Shopping for a mortgage is no joke – you are talking about the next 15 to 30 years of your life and a whole lot of your money. Before you just jump in with the first lender you find, it is important to know how to find the lender that is right for you. Not ever company that offers mortgages has the same requirements, programs, and benefits to offer. Typically, it is recommended that you shop with at least 3 different lenders when you shop for a mortgage so that you know your options and can compare each program to see which would offer you the best deal in the long run. Here are a few things to look at when you start shopping for your mortgage lender.
Ask a Lot of Questions
Do not be afraid to ask questions of any lender you consider using – that is their job! You should treat it like an interview and talk to several lenders. Ask them specific questions, such as the following:
- What types of loan programs do you offer? (Not every lender offers the same programs)
- What is your turnaround time on the processing?
- Ask for explanations of any terms you do not understand.
- Ask about the servicing of your loan – will it stay with the lender or be sold to someone else?
- Ask about the general fees they charge.
- Ask specific questions about your circumstances, such as if you have a lower than normal credit score; have a bankruptcy in your past; or need to receive gift funds for a down payment to see how they would treat the circumstances.
- Ask about interest rate lock periods and the coinciding costs.
- Ask about appraisals and how they handle those that come in lower than expected.
- Ask about how the loan will affect your personal financial situation in the long-term.
Ask about Two Specific Fees
Once you have narrowed your choices down to 2 or 3 lenders, you should be concerned with two things:
- The interest rate you will be charged
- The points and closing costs you will be charged
These are the two best things to use for comparison purposes, so that you can determine which loan is right for you in the long run. Yes, there are other charges that occur on a loan, including taxes and insurance, but those charges will remain the same with most lenders, so you have to focus on the variable costs to see which serves you best in the future. You can start the comparison by determining how long you see yourself staying in the home. Of course, this could change several times, but right now, do you see yourself in the home for 5-10 years or maybe this is your forever home? The decision you make will impact which loan will be right for you.
- The person that plans on moving in the short-term, say 5-10 years might want to pay higher interest charges rather than paying the upfront points and origination fees. This is because it will likely take many years to break even on those charges and if the borrower does not see himself staying in the home long enough to pay off those fees, it doesn’t make sense to pay them just to get the interest rate down.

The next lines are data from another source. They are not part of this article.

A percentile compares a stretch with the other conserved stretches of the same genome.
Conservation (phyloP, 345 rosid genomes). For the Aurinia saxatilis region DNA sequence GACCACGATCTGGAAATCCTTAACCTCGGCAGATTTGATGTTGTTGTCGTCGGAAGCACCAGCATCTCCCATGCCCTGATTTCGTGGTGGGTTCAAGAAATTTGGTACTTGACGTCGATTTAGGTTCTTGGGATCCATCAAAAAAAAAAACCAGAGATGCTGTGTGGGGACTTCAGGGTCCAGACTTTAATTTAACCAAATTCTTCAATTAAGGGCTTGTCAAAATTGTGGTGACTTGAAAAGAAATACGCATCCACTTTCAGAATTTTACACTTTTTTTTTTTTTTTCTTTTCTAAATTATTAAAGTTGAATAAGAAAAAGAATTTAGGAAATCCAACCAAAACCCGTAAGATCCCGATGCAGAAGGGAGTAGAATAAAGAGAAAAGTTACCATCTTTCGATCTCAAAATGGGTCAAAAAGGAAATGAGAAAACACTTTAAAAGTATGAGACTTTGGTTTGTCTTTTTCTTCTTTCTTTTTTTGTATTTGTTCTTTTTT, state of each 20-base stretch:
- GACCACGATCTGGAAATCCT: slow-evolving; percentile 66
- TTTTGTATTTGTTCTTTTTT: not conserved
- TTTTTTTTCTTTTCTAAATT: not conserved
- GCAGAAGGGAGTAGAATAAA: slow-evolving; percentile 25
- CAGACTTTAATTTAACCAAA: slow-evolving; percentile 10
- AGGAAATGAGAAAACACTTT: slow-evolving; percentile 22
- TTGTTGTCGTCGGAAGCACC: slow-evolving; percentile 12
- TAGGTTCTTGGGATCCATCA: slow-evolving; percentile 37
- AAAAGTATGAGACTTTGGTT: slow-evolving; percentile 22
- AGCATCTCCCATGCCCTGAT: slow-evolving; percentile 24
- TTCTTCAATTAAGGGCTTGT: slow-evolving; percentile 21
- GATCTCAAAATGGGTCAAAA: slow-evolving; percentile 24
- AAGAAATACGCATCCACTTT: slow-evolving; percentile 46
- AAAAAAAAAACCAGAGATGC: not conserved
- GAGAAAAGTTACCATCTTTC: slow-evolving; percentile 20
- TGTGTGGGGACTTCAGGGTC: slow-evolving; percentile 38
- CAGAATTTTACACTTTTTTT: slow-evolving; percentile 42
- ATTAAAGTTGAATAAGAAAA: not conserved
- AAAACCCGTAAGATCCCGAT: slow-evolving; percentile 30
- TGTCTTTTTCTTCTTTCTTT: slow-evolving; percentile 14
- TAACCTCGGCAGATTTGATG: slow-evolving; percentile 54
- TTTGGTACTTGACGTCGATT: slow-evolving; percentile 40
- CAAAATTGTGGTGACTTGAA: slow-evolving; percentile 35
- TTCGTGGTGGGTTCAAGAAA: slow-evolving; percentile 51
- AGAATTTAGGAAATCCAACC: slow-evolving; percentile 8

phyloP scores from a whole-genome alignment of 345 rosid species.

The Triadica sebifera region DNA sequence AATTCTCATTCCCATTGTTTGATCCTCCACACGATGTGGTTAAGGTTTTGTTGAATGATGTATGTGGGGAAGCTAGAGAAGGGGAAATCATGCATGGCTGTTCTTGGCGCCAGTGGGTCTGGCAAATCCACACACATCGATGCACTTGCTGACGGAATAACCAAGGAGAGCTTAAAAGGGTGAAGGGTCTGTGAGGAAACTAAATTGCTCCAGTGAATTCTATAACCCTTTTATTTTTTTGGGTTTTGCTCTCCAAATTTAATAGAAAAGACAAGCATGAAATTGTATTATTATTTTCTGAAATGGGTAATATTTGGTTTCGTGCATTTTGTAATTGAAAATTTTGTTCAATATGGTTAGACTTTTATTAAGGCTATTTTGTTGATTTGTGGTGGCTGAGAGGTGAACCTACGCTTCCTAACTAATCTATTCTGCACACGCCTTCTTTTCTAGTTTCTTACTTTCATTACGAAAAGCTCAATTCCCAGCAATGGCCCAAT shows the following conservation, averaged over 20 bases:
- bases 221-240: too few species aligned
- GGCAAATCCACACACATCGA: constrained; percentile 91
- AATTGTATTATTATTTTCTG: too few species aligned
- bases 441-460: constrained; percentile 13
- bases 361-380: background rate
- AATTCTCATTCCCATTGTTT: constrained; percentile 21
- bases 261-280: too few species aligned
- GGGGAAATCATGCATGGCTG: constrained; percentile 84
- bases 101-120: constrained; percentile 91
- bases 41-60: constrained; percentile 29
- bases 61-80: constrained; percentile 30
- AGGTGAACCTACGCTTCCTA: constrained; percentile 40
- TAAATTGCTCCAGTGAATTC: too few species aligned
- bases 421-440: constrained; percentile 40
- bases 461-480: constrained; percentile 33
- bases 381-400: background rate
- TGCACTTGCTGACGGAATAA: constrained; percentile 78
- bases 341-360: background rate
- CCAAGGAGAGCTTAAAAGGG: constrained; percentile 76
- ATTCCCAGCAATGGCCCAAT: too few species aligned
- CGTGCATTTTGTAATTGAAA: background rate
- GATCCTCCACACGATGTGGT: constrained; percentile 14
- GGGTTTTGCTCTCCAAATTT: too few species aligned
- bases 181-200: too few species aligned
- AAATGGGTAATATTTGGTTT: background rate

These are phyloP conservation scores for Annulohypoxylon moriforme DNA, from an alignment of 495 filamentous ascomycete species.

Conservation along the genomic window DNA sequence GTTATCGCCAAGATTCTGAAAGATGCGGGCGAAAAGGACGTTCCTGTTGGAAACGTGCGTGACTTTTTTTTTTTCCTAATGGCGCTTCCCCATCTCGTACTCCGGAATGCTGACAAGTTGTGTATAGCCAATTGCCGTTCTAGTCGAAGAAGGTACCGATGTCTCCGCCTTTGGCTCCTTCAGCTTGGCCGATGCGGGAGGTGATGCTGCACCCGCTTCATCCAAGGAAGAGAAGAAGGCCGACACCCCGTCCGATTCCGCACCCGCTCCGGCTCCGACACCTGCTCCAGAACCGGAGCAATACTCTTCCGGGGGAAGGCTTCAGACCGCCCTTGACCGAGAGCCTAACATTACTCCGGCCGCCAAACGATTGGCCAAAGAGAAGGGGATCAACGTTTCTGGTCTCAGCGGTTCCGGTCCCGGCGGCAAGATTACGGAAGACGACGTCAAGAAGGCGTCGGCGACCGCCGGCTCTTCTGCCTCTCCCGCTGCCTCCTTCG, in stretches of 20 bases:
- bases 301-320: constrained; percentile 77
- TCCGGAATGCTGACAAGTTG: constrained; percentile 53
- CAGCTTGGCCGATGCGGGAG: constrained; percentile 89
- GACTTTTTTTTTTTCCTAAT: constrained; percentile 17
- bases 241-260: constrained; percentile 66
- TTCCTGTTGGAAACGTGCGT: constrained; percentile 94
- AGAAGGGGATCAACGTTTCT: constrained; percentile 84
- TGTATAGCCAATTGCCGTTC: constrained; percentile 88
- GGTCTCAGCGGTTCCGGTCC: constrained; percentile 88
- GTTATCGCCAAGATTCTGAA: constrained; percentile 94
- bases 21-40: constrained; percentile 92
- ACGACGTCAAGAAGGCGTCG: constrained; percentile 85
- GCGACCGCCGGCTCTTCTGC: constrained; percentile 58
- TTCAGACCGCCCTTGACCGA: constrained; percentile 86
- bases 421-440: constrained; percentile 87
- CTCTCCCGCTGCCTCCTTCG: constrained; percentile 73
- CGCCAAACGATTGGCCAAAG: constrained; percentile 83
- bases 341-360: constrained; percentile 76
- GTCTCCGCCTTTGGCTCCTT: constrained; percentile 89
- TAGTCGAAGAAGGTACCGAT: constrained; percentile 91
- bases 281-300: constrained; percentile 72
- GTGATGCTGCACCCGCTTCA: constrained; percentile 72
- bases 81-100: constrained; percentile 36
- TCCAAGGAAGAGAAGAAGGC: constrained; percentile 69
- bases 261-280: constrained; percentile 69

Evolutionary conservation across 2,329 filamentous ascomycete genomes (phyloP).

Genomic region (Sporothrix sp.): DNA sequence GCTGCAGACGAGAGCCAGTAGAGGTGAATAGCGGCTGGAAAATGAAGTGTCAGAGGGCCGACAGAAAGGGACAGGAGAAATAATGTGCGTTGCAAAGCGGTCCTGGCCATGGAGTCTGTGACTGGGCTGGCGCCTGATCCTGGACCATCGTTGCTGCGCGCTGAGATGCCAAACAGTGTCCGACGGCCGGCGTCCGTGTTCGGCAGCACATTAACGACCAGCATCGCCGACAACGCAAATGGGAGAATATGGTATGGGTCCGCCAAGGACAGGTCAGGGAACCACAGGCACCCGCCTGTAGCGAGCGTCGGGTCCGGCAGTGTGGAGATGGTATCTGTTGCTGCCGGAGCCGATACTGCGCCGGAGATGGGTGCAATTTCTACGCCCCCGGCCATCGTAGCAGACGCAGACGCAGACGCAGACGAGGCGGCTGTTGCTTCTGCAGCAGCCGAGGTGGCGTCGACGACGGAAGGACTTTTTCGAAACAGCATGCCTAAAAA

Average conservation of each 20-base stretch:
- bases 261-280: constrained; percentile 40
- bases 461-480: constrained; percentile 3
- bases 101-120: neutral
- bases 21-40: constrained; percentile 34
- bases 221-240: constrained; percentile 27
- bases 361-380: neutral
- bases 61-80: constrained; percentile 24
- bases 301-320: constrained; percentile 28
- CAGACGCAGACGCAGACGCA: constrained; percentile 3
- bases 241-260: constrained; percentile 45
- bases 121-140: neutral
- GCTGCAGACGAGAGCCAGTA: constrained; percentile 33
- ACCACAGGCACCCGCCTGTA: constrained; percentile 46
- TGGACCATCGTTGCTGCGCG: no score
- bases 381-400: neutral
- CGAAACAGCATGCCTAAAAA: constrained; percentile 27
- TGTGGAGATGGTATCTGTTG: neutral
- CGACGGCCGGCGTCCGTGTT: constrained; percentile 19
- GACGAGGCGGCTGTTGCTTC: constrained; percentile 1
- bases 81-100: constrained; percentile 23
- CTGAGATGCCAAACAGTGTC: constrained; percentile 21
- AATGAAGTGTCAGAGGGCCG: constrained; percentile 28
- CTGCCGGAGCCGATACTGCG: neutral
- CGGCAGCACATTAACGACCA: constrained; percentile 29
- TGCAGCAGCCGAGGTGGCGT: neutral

- The person that is planning his forever home, however, might want to pay those fees or at least compare them to the loans that do not have fees to see how much the interest would differ over the life of the loan. In many instances, it pays to choose the upfront costs and take the lower interest rate.
Ask for Proof
Never agree to work with any lender until you have the Good Faith Estimate and Truth-in-Lending in your hands. The loan officer can talk a good talk, but until the plan is in writing, you will not be able to know for sure what you are getting yourself into. With the Good Faith Estimate and Truth-in-Lending in your hands, you can compare apples to apples, so to speak. This paperwork will detail all of the costs going into your loan as well as the APR, so that you can see what the loan really costs you. Now you will have a better idea of what the loan officer was talking about and can determine how it will impact you financially.
Think about the Level of Customer Service you Desire
Last, but not least, is the type of customer service you desire. Do you want a lender that offers personalized service or one that treats you like a number and deals mostly with computerized programs? This can make a big difference in the loan process. If you are looking for personalized service, you likely want to go with smaller lenders that offer portfolio lending and more abstract loan programs. If you have a straightforward financial situations with no hiccups and you will qualify for low-priced conventional financing, you can opt for the bigger lenders with less personalized service. The choice is up to you as it really depends on your personality as well as your financial situation.
The good news is that there are hundreds of lenders out there that would love your business, so you have ample opportunity to find one that works for you. The key is not to settle for the first lender you find – do your window shopping and your homework. You need to find out which lender will provide you with the knowledge and service you need as well as the lowest costs in the long run. Do not just determine what the loan will cost you now, but well into the future, as that is the only way to truly determine not only which loan, but which mortgage lender is right for you.
Justin McHood is America's Mortgage Commentator and has been providing expert mortgage analysis for over 10 years.